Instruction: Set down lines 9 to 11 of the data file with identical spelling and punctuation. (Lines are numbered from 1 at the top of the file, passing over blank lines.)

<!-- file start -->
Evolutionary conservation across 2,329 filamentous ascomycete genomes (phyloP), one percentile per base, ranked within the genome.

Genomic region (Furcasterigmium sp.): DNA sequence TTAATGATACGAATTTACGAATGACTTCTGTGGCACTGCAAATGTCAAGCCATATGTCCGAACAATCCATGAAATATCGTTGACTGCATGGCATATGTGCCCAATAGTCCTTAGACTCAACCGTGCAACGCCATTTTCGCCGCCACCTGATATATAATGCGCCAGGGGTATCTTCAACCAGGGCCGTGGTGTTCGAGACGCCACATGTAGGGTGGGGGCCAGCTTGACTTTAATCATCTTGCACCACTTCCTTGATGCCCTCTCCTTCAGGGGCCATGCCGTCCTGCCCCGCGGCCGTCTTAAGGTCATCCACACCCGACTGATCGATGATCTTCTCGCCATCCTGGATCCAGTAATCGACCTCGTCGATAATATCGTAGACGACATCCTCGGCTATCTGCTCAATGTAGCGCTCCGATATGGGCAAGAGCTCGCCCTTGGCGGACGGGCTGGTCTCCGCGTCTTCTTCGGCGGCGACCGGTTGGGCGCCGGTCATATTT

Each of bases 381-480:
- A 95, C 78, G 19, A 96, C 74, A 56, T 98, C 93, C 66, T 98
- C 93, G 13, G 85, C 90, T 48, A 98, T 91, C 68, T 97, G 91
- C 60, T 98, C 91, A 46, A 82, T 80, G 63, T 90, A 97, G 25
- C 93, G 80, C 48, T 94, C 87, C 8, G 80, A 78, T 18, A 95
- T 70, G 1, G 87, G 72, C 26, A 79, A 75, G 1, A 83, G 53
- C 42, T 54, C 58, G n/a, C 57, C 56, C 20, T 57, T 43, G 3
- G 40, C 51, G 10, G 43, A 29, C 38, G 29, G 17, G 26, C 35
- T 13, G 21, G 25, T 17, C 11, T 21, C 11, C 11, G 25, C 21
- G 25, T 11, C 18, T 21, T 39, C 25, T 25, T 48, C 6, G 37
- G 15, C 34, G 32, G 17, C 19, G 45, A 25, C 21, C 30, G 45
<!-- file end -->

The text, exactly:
- C 42, T 54, C 58, G n/a, C 57, C 56, C 20, T 57, T 43, G 3
- G 40, C 51, G 10, G 43, A 29, C 38, G 29, G 17, G 26, C 35
- T 13, G 21, G 25, T 17, C 11, T 21, C 11, C 11, G 25, C 21